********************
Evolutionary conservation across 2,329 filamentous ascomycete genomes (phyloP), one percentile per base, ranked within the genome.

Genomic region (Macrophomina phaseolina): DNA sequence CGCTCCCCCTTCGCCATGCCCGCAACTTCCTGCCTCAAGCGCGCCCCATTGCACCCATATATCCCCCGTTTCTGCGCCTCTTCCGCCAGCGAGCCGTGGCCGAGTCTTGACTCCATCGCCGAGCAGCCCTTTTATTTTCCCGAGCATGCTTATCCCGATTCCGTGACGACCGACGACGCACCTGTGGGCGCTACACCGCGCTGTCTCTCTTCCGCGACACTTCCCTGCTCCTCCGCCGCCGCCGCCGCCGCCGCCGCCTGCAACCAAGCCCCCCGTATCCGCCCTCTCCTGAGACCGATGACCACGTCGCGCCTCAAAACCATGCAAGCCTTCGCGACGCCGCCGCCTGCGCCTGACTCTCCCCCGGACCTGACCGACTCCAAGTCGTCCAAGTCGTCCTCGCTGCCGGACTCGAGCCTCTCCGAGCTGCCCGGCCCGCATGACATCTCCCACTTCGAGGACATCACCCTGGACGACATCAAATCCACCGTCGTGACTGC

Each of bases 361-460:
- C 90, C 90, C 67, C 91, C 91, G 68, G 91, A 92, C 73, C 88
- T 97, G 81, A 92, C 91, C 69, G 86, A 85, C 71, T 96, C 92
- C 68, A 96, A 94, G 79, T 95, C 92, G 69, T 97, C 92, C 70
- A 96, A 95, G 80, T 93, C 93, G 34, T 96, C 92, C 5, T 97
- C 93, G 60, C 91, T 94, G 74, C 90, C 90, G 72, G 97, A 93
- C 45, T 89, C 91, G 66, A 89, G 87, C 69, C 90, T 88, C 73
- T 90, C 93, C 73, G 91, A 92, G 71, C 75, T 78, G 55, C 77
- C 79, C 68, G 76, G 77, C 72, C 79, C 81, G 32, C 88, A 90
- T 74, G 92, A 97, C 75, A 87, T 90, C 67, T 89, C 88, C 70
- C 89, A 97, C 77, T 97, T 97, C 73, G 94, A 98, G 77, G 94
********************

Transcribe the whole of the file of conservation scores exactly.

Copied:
Evolutionary conservation across 2,329 filamentous ascomycete genomes (phyloP), one percentile per base, ranked within the genome.

Genomic region (Macrophomina phaseolina): DNA sequence CGCTCCCCCTTCGCCATGCCCGCAACTTCCTGCCTCAAGCGCGCCCCATTGCACCCATATATCCCCCGTTTCTGCGCCTCTTCCGCCAGCGAGCCGTGGCCGAGTCTTGACTCCATCGCCGAGCAGCCCTTTTATTTTCCCGAGCATGCTTATCCCGATTCCGTGACGACCGACGACGCACCTGTGGGCGCTACACCGCGCTGTCTCTCTTCCGCGACACTTCCCTGCTCCTCCGCCGCCGCCGCCGCCGCCGCCGCCTGCAACCAAGCCCCCCGTATCCGCCCTCTCCTGAGACCGATGACCACGTCGCGCCTCAAAACCATGCAAGCCTTCGCGACGCCGCCGCCTGCGCCTGACTCTCCCCCGGACCTGACCGACTCCAAGTCGTCCAAGTCGTCCTCGCTGCCGGACTCGAGCCTCTCCGAGCTGCCCGGCCCGCATGACATCTCCCACTTCGAGGACATCACCCTGGACGACATCAAATCCACCGTCGTGACTGC

Each of bases 361-460:
- C 90, C 90, C 67, C 91, C 91, G 68, G 91, A 92, C 73, C 88
- T 97, G 81, A 92, C 91, C 69, G 86, A 85, C 71, T 96, C 92
- C 68, A 96, A 94, G 79, T 95, C 92, G 69, T 97, C 92, C 70
- A 96, A 95, G 80, T 93, C 93, G 34, T 96, C 92, C 5, T 97
- C 93, G 60, C 91, T 94, G 74, C 90, C 90, G 72, G 97, A 93
- C 45, T 89, C 91, G 66, A 89, G 87, C 69, C 90, T 88, C 73
- T 90, C 93, C 73, G 91, A 92, G 71, C 75, T 78, G 55, C 77
- C 79, C 68, G 76, G 77, C 72, C 79, C 81, G 32, C 88, A 90
- T 74, G 92, A 97, C 75, A 87, T 90, C 67, T 89, C 88, C 70
- C 89, A 97, C 77, T 97, T 97, C 73, G 94, A 98, G 77, G 94